Epidemiology & Management of Non-alcoholic Fatty Liver Disease and Non-alcoholic Steatohepatitis in UK Primary Care
Author(s): ,
Sean Wachtel
Affiliations:
University of Surrey, RCGP RSC, Departmeht of Clinical & Experimental Medicine
,
Rose Lu
Affiliations:
Shanghai University
,
Jeremy Vanvlymen
Affiliations:
RCGP RSC, Departmeht of Clinical & Experimental Medicine
,
Chris Mcgee
Affiliations:
RCGP RSC, Departmeht of Clinical & Experimental Medicine
,
Rachel Byford
Affiliations:
RCGP RSC, Departmeht of Clinical & Experimental Medicine
,
Julian Sherock
Affiliations:
RCGP RSC, Departmeht of Clinical & Experimental Medicine
Simon de Lusignan
Affiliations:
RCGP RSC, Departmeht of Clinical & Experimental Medicine
PHE ePoster Library. Wachtel S. 03/20/18; 205939; 12632
Dr. Sean Wachtel
Dr. Sean Wachtel
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Abstract
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Abstract Introduction: Non-alcoholic fatty liver disease (NAFLD) and Non-alcoholic Steatohepatitis (NASH) are common conditions, affecting about one third of the adult population. Important sequelae include liver cirrhosis, primary hepatocellular carcinoma and end stage liver disease. NAFLD and NASH are usually asymptomatic and population estimates indicate a large burden of disease. Management of early stage asymptomatic disease is by lifestyle intervention to address known risk factors including obesity and type 2 diabetes mellitus. This study aimed to estimate the known prevalence of NAFLD and NASH in a representative UK primary care database, to establish the quality of management by assessing the proportion of cases who received lifestyle advice and to examine which factors are associated with receiving advice.Study Method: We interrogated a UK primary care database using diagnostic code ontology lists to determine epidemiological parameters and to compile descriptive statistics for prevalence and proportion of patients receiving lifestyle advice. A logistic regression model was fitted to the data to determine independent variables associated with receiving different types of lifestyle advice.Results: The recorded prevalence of NAFLD (~0.4 %) and NASH (~ 0.06%) is much lower than in similar countries and is increasing year on year. 30% of patients received lifestyle advice, but the variables associated with an increased likelihood of receiving that advice were appropriate.Conclusions: There is a large prevalence gap with respect to NAFLD and NASH, implying a huge hidden burden of disease. These results are similar to estimates recently published by the Lancet Liver Commission, contributed by the RCGP RSC. More research would help determine an accurate figure for this burden. Current primary care management of NAFLD and NASH is appropriate in scope, but lacking in coverage. Initiatives and further research to address both the hidden burden of disease and likely future cost should be considered.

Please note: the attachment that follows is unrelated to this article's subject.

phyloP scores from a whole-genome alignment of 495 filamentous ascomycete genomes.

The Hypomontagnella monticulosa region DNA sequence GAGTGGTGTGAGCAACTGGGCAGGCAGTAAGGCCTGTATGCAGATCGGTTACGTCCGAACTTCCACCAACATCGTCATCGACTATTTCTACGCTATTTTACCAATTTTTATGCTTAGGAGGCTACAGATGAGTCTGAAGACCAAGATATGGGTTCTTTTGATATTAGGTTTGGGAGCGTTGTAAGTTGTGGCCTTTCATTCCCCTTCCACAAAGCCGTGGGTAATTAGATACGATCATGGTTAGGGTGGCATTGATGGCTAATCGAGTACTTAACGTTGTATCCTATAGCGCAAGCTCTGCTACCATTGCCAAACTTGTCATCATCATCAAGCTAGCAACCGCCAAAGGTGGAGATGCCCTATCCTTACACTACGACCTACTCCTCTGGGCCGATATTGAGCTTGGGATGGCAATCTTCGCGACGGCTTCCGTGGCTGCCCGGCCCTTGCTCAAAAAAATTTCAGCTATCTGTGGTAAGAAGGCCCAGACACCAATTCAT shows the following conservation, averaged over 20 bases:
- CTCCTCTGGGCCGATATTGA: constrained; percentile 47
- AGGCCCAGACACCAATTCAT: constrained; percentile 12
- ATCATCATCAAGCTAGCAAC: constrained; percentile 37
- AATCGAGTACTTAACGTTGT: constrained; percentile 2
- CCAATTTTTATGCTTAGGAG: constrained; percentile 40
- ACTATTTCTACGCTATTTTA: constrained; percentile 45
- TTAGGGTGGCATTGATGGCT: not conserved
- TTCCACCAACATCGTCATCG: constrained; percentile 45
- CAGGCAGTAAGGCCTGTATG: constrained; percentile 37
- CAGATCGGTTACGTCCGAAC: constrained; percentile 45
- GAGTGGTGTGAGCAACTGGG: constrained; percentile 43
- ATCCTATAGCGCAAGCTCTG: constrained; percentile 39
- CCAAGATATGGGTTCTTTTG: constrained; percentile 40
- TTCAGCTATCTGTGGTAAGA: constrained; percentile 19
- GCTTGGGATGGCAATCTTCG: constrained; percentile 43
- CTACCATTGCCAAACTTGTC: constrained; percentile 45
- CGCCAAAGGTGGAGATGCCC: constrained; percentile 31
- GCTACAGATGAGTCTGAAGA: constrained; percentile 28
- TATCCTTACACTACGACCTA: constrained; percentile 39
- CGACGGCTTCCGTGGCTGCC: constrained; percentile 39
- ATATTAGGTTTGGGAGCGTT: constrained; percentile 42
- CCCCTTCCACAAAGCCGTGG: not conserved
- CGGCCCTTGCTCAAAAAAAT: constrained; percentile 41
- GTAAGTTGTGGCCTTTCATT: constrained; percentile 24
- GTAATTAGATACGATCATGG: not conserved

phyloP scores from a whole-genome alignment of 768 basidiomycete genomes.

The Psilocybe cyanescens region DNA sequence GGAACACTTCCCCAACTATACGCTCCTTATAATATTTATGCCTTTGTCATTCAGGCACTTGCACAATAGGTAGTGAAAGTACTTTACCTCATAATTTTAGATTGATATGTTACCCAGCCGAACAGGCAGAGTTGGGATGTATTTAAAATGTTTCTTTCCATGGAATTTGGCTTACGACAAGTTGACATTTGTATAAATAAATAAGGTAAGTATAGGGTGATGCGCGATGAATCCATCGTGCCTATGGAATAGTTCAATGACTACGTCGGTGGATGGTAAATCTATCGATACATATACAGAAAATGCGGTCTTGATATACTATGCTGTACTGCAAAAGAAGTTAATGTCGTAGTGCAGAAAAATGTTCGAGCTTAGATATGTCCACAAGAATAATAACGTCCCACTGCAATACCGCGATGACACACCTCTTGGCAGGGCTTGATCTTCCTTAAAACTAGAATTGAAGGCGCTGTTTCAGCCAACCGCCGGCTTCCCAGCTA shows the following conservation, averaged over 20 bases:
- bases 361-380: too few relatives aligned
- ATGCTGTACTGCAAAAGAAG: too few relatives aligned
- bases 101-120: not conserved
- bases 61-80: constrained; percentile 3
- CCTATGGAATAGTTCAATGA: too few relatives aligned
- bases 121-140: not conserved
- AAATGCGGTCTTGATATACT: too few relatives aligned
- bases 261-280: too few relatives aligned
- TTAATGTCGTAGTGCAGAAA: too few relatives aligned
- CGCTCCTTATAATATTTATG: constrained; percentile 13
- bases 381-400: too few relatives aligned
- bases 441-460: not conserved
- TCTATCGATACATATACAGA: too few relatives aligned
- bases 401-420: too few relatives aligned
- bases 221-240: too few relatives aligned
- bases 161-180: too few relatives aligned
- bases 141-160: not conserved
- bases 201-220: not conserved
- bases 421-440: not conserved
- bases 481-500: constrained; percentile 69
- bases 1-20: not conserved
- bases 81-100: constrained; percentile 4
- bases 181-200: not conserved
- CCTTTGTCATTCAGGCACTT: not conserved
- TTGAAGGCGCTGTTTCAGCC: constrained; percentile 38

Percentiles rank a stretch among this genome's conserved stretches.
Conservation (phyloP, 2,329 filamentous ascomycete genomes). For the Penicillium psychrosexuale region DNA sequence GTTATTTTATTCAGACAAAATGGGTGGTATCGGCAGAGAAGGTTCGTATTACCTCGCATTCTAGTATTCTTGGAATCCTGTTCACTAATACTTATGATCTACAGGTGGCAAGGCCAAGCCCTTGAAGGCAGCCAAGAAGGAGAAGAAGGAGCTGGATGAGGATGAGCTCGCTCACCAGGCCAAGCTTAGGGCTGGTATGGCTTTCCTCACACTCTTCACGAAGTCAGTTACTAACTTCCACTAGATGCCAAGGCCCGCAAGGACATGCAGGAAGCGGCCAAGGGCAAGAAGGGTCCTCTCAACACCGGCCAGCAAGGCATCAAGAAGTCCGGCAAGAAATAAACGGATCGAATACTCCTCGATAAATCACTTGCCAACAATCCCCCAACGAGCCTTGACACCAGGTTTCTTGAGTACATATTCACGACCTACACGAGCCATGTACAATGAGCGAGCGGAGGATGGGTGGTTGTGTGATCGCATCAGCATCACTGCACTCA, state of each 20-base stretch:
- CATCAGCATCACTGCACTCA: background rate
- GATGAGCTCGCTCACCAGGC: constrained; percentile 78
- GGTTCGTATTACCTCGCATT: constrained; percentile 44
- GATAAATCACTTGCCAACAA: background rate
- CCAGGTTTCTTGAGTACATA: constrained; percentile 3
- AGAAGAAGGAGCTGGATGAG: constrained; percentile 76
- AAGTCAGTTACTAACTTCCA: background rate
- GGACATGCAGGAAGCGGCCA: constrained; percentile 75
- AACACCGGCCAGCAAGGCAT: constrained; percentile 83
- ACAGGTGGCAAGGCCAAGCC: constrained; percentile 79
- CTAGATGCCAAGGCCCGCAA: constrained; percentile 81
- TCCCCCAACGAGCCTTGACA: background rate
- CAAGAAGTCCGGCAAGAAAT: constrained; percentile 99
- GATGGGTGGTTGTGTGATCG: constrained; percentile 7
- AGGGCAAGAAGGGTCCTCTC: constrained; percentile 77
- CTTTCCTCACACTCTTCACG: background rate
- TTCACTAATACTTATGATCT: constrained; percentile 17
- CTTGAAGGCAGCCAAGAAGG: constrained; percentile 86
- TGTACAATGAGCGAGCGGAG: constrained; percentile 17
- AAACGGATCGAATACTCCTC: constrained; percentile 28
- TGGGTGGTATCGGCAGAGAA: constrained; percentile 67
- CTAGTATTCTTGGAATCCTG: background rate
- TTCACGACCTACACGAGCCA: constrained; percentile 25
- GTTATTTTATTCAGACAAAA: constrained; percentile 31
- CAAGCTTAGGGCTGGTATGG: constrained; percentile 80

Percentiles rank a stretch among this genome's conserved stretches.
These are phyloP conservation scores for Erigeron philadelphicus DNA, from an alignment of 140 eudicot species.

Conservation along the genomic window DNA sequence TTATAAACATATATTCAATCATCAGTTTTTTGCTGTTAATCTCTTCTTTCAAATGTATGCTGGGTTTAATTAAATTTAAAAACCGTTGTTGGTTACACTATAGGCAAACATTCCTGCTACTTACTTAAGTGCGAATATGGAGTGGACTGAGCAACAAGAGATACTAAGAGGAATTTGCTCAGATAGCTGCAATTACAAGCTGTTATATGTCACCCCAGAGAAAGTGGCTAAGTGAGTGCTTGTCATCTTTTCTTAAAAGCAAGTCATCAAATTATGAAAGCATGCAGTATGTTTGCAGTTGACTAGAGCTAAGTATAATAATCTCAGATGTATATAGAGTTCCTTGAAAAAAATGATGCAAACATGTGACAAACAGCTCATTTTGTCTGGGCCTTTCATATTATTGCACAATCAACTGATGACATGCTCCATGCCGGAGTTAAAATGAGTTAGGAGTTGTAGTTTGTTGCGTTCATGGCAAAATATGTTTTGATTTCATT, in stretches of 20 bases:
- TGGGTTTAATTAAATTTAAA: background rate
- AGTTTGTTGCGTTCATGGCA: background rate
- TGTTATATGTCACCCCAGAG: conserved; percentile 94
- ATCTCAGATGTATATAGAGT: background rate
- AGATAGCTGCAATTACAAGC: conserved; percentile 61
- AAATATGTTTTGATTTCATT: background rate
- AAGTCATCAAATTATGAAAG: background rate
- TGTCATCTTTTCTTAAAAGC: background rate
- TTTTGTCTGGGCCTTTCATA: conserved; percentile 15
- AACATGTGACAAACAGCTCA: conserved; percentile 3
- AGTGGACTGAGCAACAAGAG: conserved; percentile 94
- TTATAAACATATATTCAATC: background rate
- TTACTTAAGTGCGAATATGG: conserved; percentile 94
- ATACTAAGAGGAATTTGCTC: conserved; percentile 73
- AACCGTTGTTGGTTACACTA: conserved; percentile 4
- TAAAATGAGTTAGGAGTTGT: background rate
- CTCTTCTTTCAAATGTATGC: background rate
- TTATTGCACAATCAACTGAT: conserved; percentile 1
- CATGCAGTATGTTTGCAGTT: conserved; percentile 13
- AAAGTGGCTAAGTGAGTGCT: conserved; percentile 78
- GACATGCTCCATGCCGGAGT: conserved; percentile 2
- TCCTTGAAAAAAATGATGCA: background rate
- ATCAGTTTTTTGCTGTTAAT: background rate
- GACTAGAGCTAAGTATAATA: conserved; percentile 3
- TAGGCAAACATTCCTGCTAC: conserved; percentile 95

Abstract Introduction: Non-alcoholic fatty liver disease (NAFLD) and Non-alcoholic Steatohepatitis (NASH) are common conditions, affecting about one third of the adult population. Important sequelae include liver cirrhosis, primary hepatocellular carcinoma and end stage liver disease. NAFLD and NASH are usually asymptomatic and population estimates indicate a large burden of disease. Management of early stage asymptomatic disease is by lifestyle intervention to address known risk factors including obesity and type 2 diabetes mellitus. This study aimed to estimate the known prevalence of NAFLD and NASH in a representative UK primary care database, to establish the quality of management by assessing the proportion of cases who received lifestyle advice and to examine which factors are associated with receiving advice.Study Method: We interrogated a UK primary care database using diagnostic code ontology lists to determine epidemiological parameters and to compile descriptive statistics for prevalence and proportion of patients receiving lifestyle advice. A logistic regression model was fitted to the data to determine independent variables associated with receiving different types of lifestyle advice.Results: The recorded prevalence of NAFLD (~0.4 %) and NASH (~ 0.06%) is much lower than in similar countries and is increasing year on year. 30% of patients received lifestyle advice, but the variables associated with an increased likelihood of receiving that advice were appropriate.Conclusions: There is a large prevalence gap with respect to NAFLD and NASH, implying a huge hidden burden of disease. These results are similar to estimates recently published by the Lancet Liver Commission, contributed by the RCGP RSC. More research would help determine an accurate figure for this burden. Current primary care management of NAFLD and NASH is appropriate in scope, but lacking in coverage. Initiatives and further research to address both the hidden burden of disease and likely future cost should be considered.
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